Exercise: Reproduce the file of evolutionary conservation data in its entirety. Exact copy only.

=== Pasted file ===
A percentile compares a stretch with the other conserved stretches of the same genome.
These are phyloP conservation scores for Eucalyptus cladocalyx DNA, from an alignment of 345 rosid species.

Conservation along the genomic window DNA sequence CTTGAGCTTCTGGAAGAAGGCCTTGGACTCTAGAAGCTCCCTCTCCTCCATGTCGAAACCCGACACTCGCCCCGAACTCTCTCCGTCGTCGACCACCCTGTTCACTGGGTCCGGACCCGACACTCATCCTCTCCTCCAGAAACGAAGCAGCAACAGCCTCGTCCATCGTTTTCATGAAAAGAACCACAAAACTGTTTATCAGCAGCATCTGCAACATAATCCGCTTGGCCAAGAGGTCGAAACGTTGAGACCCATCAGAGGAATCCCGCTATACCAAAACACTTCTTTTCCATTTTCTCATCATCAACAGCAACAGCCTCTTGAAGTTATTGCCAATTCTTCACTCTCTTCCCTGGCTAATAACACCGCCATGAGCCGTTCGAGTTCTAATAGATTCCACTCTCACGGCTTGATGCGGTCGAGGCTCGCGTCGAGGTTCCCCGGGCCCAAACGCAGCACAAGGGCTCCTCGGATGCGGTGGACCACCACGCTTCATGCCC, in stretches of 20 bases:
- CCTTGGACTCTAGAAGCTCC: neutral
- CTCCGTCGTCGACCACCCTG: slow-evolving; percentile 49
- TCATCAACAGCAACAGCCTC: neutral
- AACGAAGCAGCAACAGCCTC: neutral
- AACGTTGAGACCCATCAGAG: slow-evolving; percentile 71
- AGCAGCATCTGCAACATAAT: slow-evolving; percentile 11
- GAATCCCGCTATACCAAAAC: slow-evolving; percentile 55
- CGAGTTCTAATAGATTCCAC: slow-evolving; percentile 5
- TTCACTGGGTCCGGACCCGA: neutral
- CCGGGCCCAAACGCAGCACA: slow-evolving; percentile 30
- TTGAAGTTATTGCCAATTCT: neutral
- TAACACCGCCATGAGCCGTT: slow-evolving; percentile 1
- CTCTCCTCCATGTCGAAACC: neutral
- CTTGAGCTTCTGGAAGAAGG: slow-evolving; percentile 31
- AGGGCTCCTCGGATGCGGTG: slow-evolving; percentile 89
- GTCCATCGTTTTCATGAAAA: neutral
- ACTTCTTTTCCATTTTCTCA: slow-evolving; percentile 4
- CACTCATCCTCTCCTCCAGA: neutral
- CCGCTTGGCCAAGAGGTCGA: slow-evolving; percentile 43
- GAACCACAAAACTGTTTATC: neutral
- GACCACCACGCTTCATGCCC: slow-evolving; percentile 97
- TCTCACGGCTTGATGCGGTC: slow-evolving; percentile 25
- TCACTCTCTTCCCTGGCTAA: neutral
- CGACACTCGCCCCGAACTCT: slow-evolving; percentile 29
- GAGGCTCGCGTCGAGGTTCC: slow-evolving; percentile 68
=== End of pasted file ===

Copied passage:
A percentile compares a stretch with the other conserved stretches of the same genome.
These are phyloP conservation scores for Eucalyptus cladocalyx DNA, from an alignment of 345 rosid species.

Conservation along the genomic window DNA sequence CTTGAGCTTCTGGAAGAAGGCCTTGGACTCTAGAAGCTCCCTCTCCTCCATGTCGAAACCCGACACTCGCCCCGAACTCTCTCCGTCGTCGACCACCCTGTTCACTGGGTCCGGACCCGACACTCATCCTCTCCTCCAGAAACGAAGCAGCAACAGCCTCGTCCATCGTTTTCATGAAAAGAACCACAAAACTGTTTATCAGCAGCATCTGCAACATAATCCGCTTGGCCAAGAGGTCGAAACGTTGAGACCCATCAGAGGAATCCCGCTATACCAAAACACTTCTTTTCCATTTTCTCATCATCAACAGCAACAGCCTCTTGAAGTTATTGCCAATTCTTCACTCTCTTCCCTGGCTAATAACACCGCCATGAGCCGTTCGAGTTCTAATAGATTCCACTCTCACGGCTTGATGCGGTCGAGGCTCGCGTCGAGGTTCCCCGGGCCCAAACGCAGCACAAGGGCTCCTCGGATGCGGTGGACCACCACGCTTCATGCCC, in stretches of 20 bases:
- CCTTGGACTCTAGAAGCTCC: neutral
- CTCCGTCGTCGACCACCCTG: slow-evolving; percentile 49
- TCATCAACAGCAACAGCCTC: neutral
- AACGAAGCAGCAACAGCCTC: neutral
- AACGTTGAGACCCATCAGAG: slow-evolving; percentile 71
- AGCAGCATCTGCAACATAAT: slow-evolving; percentile 11
- GAATCCCGCTATACCAAAAC: slow-evolving; percentile 55
- CGAGTTCTAATAGATTCCAC: slow-evolving; percentile 5
- TTCACTGGGTCCGGACCCGA: neutral
- CCGGGCCCAAACGCAGCACA: slow-evolving; percentile 30
- TTGAAGTTATTGCCAATTCT: neutral
- TAACACCGCCATGAGCCGTT: slow-evolving; percentile 1
- CTCTCCTCCATGTCGAAACC: neutral
- CTTGAGCTTCTGGAAGAAGG: slow-evolving; percentile 31
- AGGGCTCCTCGGATGCGGTG: slow-evolving; percentile 89
- GTCCATCGTTTTCATGAAAA: neutral
- ACTTCTTTTCCATTTTCTCA: slow-evolving; percentile 4
- CACTCATCCTCTCCTCCAGA: neutral
- CCGCTTGGCCAAGAGGTCGA: slow-evolving; percentile 43
- GAACCACAAAACTGTTTATC: neutral
- GACCACCACGCTTCATGCCC: slow-evolving; percentile 97
- TCTCACGGCTTGATGCGGTC: slow-evolving; percentile 25
- TCACTCTCTTCCCTGGCTAA: neutral
- CGACACTCGCCCCGAACTCT: slow-evolving; percentile 29
- GAGGCTCGCGTCGAGGTTCC: slow-evolving; percentile 68